Africa has more growth and potential than any other market globally, and Dubai’s long-term infrastructure investments in the continent have laid the foundation for significant economic partnerships between UAE businesses and their African counterparts, Sultan Ahmed Bin Sulayem, Group Chairman and CEO of DP World Group, said at the Global Business Forum Africa in Dubai.
“Africa has something that others don’t have – Africa has a growth more than any other potential market we have seen,” Bin Sulayem said during a session at the Global Business Forum Africa titled Partnerships for Prosperity. “DP World has long maintained a strong presence in Africa and adapted its ports and free zone model successfully in markets across the continent,” he said.
Partnership with UK’s CDC
His comments came a day after the Dubai ports giant and UK’s development finance agency CDC Group announced plans to jointly invest up to $1.72 billion in logistics infrastructure in Africa over the next several years. The investments will initially focus on expanding ports operated by DP World in Egypt’s Ain Sokhna, Senegal’s Dakar and Berbera in Somaliland, CDC said. DP Word has committed to investing $1 billion over the next several years as part of the deal.
Highlighting the agreement, Bin Sulayem told the Forum that the investment plan not only reflected DP World and Dubai’s commitment to Africa but was also a vote of confidence in the continent. “This is their largest investment in 72 years and will open doors for many more countries to benefit from the investments. DP World has always been very passionate about Africa, and this will help the continent’s infrastructure growth,” he said.
Organised by Dubai Chamber, Global Business Forum Africa 2021 focused on conversations around the three pillars of Reset, Restore and Renew – taking a closer look at policy and regulatory reforms, models for innovative, sustainable trade and technology, the resilience of Africa, workforce challenges and the role of government in providing an enabling environment for business.
Critical role of ports and free zones
Bin Sulayem, also the Chairman of the Ports, Customs & Free Zone Corporation, highlighted the important roles of ports and free zones in facilitating economic growth. African countries can look to Dubai as a leading example of an economy that is reaping benefits from the significant investments it made over the decades in creating logistics infrastructure and business parks, he said.
"In Dubai, we are very optimistic about building the best relations with African countries, but what Africa needs today is transparency, governance and the provision of transportation networks to encourage the private sector, spur investments and make profits,” Bin Sulayem said. The mechanisms for achieving prosperity, he said, require African countries to work to provide opportunities for business success by enacting legislation and policies, in addition to providing logistical services, finance and infrastructure to enable businesses in the continent to attract major investments.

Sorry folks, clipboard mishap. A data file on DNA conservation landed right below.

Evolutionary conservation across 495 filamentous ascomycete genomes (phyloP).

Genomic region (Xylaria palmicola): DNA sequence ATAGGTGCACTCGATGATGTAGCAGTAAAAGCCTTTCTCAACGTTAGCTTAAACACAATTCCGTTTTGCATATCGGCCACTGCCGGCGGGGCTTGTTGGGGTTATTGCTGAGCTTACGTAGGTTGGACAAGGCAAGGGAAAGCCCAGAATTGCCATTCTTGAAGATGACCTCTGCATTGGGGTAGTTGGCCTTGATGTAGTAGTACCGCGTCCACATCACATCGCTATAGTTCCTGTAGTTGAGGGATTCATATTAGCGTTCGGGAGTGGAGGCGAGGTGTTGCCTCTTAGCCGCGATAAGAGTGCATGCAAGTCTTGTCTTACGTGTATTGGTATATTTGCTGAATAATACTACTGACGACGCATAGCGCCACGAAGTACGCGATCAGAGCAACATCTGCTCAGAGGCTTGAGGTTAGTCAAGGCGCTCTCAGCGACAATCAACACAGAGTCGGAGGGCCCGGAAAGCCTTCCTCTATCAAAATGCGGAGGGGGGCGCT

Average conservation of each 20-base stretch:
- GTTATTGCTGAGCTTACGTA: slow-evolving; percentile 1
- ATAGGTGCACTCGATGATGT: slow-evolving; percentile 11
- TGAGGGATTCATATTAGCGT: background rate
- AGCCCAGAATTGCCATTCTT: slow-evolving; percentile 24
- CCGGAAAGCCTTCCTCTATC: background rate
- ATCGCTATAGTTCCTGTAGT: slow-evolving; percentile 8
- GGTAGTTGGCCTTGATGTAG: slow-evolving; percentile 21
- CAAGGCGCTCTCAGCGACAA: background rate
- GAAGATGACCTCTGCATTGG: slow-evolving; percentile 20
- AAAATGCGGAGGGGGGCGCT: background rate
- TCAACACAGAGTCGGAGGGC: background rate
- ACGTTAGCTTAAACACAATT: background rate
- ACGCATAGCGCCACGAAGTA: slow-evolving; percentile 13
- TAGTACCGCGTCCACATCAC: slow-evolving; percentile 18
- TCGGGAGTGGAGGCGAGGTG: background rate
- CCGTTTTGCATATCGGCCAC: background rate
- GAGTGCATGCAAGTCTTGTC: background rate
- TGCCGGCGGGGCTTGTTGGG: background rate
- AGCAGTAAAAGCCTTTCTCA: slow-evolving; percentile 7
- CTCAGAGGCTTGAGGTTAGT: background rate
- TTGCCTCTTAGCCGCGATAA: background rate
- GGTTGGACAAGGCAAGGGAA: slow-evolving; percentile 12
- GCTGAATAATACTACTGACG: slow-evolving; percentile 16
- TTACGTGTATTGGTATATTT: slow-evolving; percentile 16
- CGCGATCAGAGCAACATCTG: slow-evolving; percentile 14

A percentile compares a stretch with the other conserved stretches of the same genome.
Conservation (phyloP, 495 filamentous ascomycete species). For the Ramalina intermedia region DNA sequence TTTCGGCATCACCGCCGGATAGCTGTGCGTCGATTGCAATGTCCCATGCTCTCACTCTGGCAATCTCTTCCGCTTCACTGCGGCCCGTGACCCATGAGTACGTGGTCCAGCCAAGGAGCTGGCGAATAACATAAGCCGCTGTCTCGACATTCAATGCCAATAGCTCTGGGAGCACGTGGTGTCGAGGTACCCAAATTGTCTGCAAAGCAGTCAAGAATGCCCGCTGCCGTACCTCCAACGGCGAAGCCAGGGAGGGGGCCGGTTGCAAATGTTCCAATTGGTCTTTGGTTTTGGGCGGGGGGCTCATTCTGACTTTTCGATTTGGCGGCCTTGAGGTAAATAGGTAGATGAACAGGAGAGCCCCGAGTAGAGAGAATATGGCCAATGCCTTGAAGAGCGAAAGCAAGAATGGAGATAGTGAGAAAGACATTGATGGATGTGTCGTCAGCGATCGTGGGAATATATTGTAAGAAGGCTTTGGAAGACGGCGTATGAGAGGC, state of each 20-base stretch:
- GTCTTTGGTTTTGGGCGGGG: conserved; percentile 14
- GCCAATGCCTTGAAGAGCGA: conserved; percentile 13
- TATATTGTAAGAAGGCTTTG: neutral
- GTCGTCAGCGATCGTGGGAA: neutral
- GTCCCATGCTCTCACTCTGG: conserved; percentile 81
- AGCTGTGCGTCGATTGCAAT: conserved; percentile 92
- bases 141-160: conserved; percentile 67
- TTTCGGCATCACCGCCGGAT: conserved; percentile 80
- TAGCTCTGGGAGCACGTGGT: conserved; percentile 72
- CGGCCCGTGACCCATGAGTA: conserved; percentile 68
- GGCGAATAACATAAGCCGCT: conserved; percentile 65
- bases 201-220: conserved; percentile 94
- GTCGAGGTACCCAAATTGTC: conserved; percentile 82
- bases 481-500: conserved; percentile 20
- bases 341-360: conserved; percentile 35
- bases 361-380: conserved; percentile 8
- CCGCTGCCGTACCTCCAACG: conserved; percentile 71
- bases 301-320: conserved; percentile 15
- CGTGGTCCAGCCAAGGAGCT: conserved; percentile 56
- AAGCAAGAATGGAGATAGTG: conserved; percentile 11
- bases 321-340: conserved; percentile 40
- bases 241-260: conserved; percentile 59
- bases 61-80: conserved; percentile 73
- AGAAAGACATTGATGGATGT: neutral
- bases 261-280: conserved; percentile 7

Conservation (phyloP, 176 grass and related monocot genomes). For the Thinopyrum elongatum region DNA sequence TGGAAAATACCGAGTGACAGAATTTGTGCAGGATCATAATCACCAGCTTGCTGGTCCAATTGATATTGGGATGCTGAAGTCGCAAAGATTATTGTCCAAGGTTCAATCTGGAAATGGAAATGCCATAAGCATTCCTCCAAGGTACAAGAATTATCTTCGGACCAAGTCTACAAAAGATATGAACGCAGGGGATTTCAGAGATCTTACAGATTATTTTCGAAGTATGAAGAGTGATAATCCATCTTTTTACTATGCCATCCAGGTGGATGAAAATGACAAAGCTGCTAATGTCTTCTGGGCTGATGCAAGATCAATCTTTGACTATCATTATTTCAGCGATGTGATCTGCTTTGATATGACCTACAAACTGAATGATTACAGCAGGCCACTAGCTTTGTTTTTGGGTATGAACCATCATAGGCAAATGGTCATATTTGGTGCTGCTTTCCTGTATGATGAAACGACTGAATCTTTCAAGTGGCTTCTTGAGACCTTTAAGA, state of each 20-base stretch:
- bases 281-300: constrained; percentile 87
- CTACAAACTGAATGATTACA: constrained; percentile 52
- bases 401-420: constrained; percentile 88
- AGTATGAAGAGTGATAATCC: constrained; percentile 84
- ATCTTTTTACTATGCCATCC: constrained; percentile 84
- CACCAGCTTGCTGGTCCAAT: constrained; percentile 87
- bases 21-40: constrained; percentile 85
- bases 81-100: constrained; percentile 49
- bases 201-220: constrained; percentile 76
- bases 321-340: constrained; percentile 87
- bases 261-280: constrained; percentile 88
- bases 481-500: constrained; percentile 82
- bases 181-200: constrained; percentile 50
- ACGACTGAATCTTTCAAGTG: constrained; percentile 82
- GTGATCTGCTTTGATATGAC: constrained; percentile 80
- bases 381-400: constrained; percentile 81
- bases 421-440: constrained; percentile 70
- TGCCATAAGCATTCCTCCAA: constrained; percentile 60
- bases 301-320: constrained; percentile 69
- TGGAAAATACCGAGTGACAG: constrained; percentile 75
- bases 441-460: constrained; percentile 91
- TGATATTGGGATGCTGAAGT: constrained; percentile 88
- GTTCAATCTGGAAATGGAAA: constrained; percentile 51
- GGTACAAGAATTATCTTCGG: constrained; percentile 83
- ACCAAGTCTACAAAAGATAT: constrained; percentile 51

“Many countries insist on building new ports. [But] unless there is cargo, nobody is going to use the port. The big creator of jobs is industrial parks and free zones,” Bin Sulayem said.
DP World’s investment in Senegal
He cited the deep-water port in Senegal’s Ndayane as a successful example of DP World exporting the success it has seen in Dubai to the African country by creating a seamless transition between port, airport, and logistics.
“We are replicating what is in Dubai today in other countries,” Bin Sulayem said. Describing Senegal as a “fantastic country with a great government, highly educated people and pro-business attitude”, he said that DP World is investing €800 million in a port and an industrial park, and that the operator’s 600 hectares has been matched by another 600 hectares by President Macky Sall’s government.
“Where you are today [the Expo 2020 site, close to Dubai World Central airport and Jebel Ali Free Zone] is the best combination of seamless connection between a port, logistics and airport. We are doing the same in Senegal,” Sulayem told the Forum.
Bin Sulayem pointed out that challenges remain within Africa’s industrial sector and the capabilities of young people must be developed. "We are carrying out programmes to educate young people, involve them and refine their capabilities – this is part of our societal responsibilities in Africa. In the coming months, Dubai Ports will reach about 100,000 young people in Africa with specific programmes to qualify them to be active in contributing to business development and to growing the economies of their countries," he added.